Officials working out details for vaccine distribution

Monday, December 21, 2020

McCOOK, Neb. -- While newly approved COVID-19 vaccines will soon be arriving in Southwest Nebraska, the general public will have to wait a while before receiving them.

Instead, front-line medical providers will be first in line so they stay healthy to care for the rest of us.

The Southwest Nebraska Public Health Department said the vaccines "will provide an important layer of protection against the spread of COVID-19 and will be a valuable tool for the communities in southwest Nebraska."

According to the release: the vaccines currently approved for use were developed to provide immunity against the virus that causes COVID-19. They do not contain a live virus. Instead, the vaccine introduces a protein associated with the virus to your body’s immune system. Your body then creates antibodies to combat the virus. These vaccines were carefully researched and tested, and they have been made available sooner than normal due to the removal of barriers including red tape and/or delayed government timelines. Researchers have been transparent in sharing data, holding live hearings, and pausing trials when it became important to slow down. Both vaccines were shown to be at least 94% effective in preventing COVID-19 infections, which has led to strong confidence in these COVID-19 vaccines.

The Nebraska Department of Health and Human Services (DHHS) will be distributing the vaccines in phases, following federal guidelines for each phase. The first phase will prioritize those in the highest risk categories, including frontline healthcare workers and long-term care facilities. Frontline workers are most likely to come into contact with positive cases, and long-term care residents are most at risk for severe illness from COVID-19.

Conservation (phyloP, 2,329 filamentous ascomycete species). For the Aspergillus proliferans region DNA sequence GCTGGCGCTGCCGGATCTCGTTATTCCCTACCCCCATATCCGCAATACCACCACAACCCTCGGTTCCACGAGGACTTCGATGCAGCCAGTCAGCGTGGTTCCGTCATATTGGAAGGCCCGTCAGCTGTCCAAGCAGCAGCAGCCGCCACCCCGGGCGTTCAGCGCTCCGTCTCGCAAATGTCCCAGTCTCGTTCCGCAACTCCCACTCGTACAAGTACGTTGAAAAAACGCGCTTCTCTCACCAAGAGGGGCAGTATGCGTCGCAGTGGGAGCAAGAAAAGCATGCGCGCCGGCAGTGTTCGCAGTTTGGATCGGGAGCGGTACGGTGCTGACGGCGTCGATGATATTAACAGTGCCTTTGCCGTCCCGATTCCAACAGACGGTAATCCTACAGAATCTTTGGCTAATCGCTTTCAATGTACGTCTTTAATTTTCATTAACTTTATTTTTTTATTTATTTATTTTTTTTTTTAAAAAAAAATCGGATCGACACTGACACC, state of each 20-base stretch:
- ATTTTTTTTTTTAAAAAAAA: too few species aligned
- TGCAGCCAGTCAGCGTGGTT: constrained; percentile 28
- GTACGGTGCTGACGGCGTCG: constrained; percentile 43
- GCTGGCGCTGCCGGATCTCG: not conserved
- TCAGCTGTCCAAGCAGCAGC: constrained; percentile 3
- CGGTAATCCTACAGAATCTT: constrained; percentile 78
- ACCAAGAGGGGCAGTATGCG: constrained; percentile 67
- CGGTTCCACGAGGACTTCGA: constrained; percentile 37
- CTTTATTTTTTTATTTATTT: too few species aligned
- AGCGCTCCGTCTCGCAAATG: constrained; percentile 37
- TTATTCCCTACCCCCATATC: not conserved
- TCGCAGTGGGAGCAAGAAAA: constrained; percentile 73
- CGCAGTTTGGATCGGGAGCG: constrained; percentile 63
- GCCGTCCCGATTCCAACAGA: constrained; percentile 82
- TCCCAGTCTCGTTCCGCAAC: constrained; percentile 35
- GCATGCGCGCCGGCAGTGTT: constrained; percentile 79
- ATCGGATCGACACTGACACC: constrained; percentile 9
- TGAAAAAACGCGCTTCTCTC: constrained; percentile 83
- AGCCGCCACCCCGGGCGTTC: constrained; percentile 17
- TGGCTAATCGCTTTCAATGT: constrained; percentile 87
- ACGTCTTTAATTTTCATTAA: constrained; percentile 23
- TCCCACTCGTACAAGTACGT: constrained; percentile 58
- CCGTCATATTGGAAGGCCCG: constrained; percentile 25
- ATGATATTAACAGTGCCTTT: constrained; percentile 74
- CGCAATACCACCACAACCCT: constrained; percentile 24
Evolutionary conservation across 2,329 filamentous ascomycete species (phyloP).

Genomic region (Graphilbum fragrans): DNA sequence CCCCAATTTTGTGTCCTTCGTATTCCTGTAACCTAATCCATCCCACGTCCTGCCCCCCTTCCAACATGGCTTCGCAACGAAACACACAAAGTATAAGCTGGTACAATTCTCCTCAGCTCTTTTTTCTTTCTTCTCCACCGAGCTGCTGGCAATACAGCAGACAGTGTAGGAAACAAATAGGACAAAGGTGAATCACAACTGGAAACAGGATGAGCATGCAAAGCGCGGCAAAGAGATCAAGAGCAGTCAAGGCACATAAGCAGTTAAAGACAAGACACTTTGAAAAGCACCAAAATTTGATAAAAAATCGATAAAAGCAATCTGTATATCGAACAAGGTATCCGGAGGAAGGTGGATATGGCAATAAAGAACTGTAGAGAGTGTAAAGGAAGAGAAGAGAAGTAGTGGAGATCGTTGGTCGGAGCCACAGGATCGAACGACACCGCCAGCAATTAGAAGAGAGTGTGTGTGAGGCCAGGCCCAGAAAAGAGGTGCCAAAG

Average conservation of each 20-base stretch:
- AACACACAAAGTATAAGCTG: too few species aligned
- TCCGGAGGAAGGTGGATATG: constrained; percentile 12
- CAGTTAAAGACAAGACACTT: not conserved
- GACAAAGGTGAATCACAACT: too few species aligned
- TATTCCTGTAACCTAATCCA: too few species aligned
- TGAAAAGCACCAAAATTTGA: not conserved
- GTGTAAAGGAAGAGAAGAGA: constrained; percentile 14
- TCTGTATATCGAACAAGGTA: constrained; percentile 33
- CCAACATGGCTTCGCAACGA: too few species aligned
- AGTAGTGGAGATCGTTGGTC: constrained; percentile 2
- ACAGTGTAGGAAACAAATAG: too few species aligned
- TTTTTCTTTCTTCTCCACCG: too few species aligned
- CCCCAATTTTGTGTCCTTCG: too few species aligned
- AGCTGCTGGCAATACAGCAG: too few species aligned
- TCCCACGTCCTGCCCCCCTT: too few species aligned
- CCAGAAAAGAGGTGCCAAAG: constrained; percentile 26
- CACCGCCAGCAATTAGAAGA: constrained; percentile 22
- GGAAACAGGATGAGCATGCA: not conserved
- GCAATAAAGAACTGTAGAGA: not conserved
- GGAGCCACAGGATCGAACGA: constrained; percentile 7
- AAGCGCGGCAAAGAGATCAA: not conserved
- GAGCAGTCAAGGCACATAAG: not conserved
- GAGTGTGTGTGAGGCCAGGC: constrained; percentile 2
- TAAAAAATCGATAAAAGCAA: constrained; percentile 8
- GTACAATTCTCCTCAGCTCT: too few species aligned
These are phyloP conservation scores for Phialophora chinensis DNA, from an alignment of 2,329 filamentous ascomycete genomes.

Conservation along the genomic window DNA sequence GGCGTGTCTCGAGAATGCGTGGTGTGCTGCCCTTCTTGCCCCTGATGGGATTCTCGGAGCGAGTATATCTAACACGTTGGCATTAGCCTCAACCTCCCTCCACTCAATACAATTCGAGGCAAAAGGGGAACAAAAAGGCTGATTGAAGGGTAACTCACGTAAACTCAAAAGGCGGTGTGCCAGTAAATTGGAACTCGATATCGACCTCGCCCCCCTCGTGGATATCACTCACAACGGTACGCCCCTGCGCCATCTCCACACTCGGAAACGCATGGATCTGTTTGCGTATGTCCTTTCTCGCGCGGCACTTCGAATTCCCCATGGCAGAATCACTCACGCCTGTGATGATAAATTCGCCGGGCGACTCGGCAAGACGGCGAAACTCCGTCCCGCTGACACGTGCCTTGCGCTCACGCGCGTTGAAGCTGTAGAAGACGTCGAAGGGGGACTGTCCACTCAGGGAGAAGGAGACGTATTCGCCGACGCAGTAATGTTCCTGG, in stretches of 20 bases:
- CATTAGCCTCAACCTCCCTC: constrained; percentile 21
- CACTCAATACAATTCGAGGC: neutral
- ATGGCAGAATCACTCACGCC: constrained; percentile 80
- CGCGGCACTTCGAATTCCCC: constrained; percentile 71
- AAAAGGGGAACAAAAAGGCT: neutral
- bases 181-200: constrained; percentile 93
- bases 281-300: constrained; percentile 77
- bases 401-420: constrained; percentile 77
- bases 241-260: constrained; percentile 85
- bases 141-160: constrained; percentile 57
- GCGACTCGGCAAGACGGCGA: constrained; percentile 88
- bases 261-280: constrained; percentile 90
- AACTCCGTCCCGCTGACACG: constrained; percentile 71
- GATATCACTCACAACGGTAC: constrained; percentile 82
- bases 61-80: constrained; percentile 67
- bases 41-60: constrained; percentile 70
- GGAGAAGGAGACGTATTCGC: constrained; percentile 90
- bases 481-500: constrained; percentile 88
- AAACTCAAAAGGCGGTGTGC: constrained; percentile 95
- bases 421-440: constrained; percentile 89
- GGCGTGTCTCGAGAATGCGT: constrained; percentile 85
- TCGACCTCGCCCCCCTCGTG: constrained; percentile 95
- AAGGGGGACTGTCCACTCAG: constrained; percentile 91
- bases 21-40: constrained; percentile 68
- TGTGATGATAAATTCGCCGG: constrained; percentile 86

A timeline for the public to receive the vaccine has not been determined at this time.

Further information will become available with each phase when enough vaccine is available.

For now, efforts are focused on vaccinating medical providers across the state so that they can continue to care for those in need.

The COVID-19 Community Risk Dial for the week of December 21st remains at orange, meaning residents of southwest Nebraska have a high risk of contracting COVID-19. Testing is available but may require travel. Healthcare systems in the health district and across the state are burdened but adequate for the number of people hospitalized for COVID-19. Orange level recommendations include wearing a mask in public, washing hands and surfaces often, limiting travel, and working from home when possible. High-risk and vulnerable individuals should avoid public places.

SWNPHD had 177 new cases of COVID-19 reported December 15 to December 21. A breakout by county includes: Chase – 11; Dundy – 7; Frontier – 3; Furnas – 17; Hayes – 0; Hitchcock – 26; Keith – 34; Perkins – 16; Red Willow – 63. This brings the totals for the health district to 2715 cases with 2492 cases recovered. While the number of cases has decreased, hospitals are still seeing more high numbers of severely ill COVID-19 patients.

COVID-19 information can be found at and at You can also follow SWNPHD on Facebook, Twitter, and Instagram. SWNPHD serves Chase, Dundy, Frontier, Furnas, Hayes, Hitchcock, Keith, Perkins, and Red Willow counties. SWNPHD is located at 404 West 10th St (1 block north of Arby’s) in McCook.

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